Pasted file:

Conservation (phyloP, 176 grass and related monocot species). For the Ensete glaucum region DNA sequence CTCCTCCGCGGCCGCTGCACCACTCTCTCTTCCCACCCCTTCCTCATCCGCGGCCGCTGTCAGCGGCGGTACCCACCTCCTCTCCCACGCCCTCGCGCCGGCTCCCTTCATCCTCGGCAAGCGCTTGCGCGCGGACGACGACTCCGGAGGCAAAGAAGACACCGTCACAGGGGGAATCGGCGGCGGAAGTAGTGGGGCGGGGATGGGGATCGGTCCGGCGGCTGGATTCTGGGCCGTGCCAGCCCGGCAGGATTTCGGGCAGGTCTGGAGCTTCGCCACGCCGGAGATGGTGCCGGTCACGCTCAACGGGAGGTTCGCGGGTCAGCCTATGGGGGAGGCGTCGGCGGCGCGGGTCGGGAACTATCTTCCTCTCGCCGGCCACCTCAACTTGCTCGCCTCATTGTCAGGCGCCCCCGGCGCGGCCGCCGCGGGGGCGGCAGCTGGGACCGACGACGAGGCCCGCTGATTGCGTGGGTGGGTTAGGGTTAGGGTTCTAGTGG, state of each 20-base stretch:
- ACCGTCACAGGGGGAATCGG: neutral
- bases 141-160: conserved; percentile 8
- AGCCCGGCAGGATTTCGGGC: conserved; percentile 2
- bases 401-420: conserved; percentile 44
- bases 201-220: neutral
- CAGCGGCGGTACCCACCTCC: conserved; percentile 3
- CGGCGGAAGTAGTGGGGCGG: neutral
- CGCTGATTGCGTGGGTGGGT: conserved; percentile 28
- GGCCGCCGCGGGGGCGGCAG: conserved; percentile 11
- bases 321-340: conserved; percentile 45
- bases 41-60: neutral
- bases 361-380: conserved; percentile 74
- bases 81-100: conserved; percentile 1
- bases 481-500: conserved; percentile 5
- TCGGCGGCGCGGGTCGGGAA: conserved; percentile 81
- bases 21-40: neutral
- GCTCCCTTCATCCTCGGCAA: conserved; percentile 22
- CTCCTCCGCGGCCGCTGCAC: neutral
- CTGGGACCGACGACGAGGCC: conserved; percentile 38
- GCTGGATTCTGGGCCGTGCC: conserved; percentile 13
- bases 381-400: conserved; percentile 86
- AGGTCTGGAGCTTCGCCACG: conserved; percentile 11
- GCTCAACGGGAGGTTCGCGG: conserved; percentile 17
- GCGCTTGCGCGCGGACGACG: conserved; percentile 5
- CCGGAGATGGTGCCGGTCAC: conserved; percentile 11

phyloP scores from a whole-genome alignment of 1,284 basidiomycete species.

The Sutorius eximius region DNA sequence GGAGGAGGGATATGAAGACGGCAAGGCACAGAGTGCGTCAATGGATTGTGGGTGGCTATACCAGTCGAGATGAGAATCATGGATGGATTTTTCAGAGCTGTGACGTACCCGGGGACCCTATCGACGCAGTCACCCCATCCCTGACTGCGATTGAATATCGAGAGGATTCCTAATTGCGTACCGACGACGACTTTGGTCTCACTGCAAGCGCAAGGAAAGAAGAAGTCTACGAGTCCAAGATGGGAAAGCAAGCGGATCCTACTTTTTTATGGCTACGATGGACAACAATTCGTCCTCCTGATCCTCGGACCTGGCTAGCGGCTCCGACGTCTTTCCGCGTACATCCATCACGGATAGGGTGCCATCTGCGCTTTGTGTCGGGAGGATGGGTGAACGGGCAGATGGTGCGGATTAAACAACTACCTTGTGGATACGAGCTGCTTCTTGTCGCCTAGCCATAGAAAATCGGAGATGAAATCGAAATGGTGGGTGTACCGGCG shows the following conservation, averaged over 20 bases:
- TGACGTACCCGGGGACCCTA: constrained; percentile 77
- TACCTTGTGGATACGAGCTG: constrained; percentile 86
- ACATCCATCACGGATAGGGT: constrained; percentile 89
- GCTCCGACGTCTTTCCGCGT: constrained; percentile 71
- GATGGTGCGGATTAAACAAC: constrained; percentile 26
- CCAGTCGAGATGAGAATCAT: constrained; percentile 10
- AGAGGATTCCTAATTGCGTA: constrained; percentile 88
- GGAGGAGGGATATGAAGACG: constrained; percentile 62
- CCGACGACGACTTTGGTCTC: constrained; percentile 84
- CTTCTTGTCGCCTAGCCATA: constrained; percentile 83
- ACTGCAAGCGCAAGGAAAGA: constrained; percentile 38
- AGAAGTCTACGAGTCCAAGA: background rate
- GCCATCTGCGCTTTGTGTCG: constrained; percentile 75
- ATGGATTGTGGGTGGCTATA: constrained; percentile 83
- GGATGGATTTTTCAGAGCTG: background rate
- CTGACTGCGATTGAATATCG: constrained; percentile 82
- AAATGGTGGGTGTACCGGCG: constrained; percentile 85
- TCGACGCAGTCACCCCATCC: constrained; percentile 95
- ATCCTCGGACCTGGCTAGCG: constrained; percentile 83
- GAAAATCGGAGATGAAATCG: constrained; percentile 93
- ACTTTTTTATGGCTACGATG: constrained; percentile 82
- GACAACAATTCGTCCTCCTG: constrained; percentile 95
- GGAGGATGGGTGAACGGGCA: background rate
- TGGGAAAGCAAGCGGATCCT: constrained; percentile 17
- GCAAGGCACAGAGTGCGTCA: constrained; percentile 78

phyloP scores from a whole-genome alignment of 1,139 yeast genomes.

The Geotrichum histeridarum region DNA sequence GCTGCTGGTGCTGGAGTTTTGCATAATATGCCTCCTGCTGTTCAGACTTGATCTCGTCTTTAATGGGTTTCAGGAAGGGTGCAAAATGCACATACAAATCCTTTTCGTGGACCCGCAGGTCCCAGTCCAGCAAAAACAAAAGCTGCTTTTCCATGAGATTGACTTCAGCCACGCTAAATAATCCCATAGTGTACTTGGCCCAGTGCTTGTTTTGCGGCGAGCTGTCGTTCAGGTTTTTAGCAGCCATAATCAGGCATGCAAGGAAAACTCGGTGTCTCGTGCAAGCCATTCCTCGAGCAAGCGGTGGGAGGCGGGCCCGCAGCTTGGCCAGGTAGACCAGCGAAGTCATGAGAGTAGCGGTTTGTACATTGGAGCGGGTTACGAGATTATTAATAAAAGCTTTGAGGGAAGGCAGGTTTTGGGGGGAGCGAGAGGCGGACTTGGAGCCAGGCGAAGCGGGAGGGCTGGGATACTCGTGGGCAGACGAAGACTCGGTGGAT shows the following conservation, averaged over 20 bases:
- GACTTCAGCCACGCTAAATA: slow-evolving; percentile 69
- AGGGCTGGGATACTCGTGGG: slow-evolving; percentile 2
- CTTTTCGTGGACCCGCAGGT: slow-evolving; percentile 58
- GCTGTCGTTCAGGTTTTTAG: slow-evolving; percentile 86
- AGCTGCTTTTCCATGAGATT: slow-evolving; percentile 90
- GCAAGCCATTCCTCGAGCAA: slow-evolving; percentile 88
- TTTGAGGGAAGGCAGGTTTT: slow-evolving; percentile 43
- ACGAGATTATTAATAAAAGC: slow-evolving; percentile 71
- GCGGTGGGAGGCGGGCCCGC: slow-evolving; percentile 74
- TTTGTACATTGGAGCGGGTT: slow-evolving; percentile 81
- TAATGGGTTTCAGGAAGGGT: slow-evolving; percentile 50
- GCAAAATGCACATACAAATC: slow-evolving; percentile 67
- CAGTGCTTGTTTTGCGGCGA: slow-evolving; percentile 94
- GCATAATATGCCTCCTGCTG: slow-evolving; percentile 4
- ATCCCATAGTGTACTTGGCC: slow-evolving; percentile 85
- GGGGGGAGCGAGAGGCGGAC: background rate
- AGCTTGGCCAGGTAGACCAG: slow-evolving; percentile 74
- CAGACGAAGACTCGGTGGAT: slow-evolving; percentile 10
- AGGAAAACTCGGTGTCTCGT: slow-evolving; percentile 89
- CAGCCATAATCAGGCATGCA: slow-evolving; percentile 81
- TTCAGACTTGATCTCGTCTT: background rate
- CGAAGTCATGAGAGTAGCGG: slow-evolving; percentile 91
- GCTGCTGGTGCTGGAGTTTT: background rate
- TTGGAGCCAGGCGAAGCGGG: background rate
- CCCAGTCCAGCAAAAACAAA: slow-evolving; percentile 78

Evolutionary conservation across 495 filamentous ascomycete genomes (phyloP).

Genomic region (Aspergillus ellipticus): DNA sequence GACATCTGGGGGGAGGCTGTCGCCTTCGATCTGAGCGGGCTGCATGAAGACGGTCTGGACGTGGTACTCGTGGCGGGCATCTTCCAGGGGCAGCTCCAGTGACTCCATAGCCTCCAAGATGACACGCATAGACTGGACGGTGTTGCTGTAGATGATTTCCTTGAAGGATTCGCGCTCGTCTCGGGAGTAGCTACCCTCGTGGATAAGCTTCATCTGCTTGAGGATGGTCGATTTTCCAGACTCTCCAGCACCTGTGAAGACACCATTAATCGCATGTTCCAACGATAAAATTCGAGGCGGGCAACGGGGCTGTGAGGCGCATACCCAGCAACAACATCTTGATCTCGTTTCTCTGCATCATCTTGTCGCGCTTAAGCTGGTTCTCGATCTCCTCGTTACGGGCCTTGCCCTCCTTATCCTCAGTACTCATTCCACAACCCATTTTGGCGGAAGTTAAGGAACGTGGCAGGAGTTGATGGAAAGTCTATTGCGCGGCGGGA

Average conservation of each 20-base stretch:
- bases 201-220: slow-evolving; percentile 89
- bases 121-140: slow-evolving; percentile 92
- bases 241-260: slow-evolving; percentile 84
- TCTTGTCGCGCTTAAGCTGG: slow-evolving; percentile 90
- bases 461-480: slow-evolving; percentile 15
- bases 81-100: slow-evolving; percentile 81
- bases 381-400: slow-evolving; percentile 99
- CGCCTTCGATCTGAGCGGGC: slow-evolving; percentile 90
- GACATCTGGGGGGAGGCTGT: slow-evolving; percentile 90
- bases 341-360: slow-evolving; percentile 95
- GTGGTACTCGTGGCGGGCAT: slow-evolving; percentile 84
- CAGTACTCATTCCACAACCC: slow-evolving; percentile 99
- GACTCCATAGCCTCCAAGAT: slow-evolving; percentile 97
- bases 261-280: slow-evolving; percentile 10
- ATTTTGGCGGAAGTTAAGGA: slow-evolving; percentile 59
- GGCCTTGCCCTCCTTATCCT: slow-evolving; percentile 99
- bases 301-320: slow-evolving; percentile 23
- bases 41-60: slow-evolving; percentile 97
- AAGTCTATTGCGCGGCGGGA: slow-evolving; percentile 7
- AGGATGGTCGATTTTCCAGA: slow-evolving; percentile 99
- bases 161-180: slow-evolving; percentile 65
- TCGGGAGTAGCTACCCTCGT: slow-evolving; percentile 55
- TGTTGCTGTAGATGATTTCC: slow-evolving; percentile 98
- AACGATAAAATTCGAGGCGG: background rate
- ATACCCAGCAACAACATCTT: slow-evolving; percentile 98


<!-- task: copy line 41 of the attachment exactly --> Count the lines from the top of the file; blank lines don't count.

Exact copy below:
- GCCATCTGCGCTTTGTGTCG: constrained; percentile 75